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Young Women and Reproductive Health Care

Young Women and Reproductive Health Care

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Jessica Arons, Lucy Panza, and Lindsay Rosenthal explain why the Affordable Care Act helps young women access the health care they need in an affordable way.
Jessica Arons, Lucy Panza, and Lindsay Rosenthal explain why the Affordable Care Act helps young women access the health care they need in an affordable way.

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Published by: Center for American Progress on Jul 30, 2012
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1Center or American Progress | Young Women and Reproductive Health Care
Young Women and ReproductiveHealth Care
Reproductive Care Is the Primary Health Care Needfor Young Women
Jessica Arons, Lucy Panza, and Lindsay Rosenthal July 30, 2012
Policymakers oen rea reproducive healh care dierenly rom oher orms o healhcare, bu ask any young woman, and she will ell you ha gynecological care is a unda-menal par o her healh care. Tis year’s debae in Washingon around conracepionhas a imes missed he mos imporan issue: When we alk abou young womenshealh care, mos o he ime we are alking abou heir reproducive healh care. Ye some conservaive, religiously aliaed universiies and nonprof organizaionsare rying o op ou o an Obama adminisraion regulaion ha requires healh planso cover conracepion wih no cos-sharing such as co-pays and deducibles. Because women now make up he majoriy o sudens enrolled in higher educaion,
and because women comprise he majoriy o sa a nonprof insiuions,
i is imporano look a he healh needs o hese women.Tis ac shee presens some imporan inormaion abou he healh care services hahese women need and use.
Reproductive and sexual health is a primary health care needfor young women
For many young women, heir annual visi o heir obserician/gynecologis may beheir only consisen conac wih a docor, and i is oen heir primary ineracion wihhe healh care sysem.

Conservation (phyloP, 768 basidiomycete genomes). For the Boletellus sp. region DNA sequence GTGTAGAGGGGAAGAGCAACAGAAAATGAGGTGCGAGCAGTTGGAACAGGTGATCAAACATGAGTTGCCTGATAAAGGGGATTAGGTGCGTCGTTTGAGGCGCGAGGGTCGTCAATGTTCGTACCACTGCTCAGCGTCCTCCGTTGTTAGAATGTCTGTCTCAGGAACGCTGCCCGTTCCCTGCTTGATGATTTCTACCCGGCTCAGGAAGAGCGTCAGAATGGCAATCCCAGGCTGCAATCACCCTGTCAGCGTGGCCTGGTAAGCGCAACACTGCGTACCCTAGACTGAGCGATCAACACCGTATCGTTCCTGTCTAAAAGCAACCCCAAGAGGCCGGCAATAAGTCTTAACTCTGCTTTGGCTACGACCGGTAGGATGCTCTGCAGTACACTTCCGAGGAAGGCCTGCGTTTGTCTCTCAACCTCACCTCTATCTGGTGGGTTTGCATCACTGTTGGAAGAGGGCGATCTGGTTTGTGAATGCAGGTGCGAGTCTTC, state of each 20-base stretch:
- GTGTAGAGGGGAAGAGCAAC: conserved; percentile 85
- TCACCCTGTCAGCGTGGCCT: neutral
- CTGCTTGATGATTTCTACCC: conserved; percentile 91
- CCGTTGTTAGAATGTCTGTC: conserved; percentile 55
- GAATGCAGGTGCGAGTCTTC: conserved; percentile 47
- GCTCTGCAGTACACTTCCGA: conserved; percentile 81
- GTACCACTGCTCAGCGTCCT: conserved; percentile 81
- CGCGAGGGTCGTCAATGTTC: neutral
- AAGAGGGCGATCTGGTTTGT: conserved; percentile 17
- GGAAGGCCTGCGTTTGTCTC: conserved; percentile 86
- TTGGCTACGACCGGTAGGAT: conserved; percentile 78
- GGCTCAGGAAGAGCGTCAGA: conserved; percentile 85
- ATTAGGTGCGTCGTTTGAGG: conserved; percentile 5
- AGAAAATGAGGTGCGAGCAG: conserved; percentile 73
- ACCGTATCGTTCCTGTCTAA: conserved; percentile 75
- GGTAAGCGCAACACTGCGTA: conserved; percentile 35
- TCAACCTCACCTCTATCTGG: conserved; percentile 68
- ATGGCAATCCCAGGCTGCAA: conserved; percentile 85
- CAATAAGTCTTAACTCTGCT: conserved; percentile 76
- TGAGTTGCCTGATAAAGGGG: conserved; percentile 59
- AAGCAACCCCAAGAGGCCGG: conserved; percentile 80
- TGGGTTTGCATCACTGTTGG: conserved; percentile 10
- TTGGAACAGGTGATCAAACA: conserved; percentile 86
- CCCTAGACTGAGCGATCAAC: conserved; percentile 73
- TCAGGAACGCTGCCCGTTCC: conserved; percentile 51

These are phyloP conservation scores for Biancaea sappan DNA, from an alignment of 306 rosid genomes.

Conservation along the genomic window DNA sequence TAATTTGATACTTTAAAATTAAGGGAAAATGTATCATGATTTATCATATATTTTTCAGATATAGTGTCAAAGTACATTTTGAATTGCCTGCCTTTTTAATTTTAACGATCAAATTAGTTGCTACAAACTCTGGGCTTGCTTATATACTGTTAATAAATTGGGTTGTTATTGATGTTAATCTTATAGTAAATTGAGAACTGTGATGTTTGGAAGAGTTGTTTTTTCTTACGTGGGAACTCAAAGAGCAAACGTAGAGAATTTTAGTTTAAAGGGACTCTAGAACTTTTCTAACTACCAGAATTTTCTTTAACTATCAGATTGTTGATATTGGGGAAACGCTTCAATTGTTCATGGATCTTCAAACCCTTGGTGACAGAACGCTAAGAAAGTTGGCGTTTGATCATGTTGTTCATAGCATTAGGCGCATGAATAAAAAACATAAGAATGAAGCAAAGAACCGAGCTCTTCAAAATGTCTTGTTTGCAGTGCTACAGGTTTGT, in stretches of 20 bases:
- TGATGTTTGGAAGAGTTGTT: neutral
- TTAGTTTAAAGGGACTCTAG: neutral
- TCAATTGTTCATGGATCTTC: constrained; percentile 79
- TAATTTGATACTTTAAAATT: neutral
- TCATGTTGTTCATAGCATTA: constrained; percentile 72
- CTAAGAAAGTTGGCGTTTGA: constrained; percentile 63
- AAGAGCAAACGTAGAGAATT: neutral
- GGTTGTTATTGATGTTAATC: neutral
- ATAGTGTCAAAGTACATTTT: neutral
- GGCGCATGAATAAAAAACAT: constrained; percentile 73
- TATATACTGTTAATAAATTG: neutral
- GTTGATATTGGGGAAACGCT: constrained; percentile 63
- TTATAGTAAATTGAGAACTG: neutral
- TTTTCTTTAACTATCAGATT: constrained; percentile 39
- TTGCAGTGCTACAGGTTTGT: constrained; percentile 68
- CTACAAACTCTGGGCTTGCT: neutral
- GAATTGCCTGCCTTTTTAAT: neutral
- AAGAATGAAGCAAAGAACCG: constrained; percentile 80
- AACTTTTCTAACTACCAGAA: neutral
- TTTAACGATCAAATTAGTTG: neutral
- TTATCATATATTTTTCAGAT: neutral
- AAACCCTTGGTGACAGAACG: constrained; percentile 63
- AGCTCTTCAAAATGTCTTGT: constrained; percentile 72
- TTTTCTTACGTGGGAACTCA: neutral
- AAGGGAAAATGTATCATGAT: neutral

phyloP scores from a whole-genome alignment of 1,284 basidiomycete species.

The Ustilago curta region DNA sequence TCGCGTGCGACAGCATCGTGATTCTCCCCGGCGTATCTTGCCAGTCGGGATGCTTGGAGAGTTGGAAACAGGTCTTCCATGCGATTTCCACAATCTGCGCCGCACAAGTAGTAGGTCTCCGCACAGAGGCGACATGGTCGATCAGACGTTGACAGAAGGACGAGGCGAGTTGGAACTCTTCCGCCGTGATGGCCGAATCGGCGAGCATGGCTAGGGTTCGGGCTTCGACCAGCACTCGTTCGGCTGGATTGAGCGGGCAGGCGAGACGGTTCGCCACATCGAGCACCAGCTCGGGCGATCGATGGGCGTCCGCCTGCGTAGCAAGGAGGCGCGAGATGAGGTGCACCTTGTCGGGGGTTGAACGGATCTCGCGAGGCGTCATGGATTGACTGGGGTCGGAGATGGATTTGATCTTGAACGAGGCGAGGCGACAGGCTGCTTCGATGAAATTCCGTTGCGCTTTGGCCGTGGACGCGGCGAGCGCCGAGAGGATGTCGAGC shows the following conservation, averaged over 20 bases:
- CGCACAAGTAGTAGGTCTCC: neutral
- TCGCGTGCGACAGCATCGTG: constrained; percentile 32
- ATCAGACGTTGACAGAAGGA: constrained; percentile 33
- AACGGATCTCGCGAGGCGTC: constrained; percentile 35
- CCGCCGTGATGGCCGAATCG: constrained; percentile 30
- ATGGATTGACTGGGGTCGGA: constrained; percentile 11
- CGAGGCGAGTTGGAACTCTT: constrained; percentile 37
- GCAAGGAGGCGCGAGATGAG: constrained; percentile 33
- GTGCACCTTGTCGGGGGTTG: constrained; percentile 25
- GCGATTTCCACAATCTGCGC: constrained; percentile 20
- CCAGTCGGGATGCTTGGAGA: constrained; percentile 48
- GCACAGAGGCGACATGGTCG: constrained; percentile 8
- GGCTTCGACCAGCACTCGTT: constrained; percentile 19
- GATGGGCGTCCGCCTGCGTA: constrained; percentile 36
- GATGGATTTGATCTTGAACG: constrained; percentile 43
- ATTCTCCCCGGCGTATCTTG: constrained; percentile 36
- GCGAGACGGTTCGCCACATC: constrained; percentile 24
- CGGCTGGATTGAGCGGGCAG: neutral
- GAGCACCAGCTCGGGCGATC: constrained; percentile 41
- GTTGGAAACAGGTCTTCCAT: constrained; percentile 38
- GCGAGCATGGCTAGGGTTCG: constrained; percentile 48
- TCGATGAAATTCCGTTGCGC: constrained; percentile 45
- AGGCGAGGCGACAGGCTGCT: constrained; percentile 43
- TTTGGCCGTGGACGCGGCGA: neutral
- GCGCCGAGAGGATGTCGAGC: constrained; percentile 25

Young women use gynecological visis or a range o services,rom checking heir blood pressure o obaining a breas exam, rom receiving radiionalgynecological services such as screening or sexually ransmited inecions or birh con-rol prescripions o being screened or depression and menal healh disorders.
2Center or American Progress | Young Women and Reproductive Health Care
Reproducive healh care is undamenal o and inseparable rom women’s overallhealh and well-being. As such, i’s no surprising ha women ages 18 o 34 are moresaisfed wih heir care when heir regular provider is a reproducive healh specialis,primarily OB-GYN physicians.
2,248,000 women in heir 20s needed prenaal care in 2009. By comparison, only 414,831 women under he age o 20 and 1,543,066 women older han 30 neededprenaal care ha year.
Te Ceners or Disease Conrol and Prevenion repors ha even hough youngpeople ages 15 o 24 represen only 25 percen o he sexually experienced populaion,hey acquire nearly hal o all new sexually ransmited inecions.
Compared wiholder aduls, sexually acive adolescens ages 15 o 19 and young aduls ages 20 o 24are a higher risk o acquiring SIs due o a combinaion o behavioral, biological, andculural reasons.
In 2010 women ages 20 o 24 had he highes rae o chlamydia (3,407.9 cases per100,000 emales) compared wih any oher age or sex group. Chlamydia raes or women in his age group increased 6.9 percen rom 2009 o 2010.
In 2010, as inprevious years, women ages 20 o 24 had he second highes rae o gonorrhea, while women ages 15 o 19 had he highes rae (560.7 cases per 100,000 emales) com-pared wih any oher age or sex group. From 2009 o 2010, gonorrhea raes or womenin his age group increased 3.8 percen.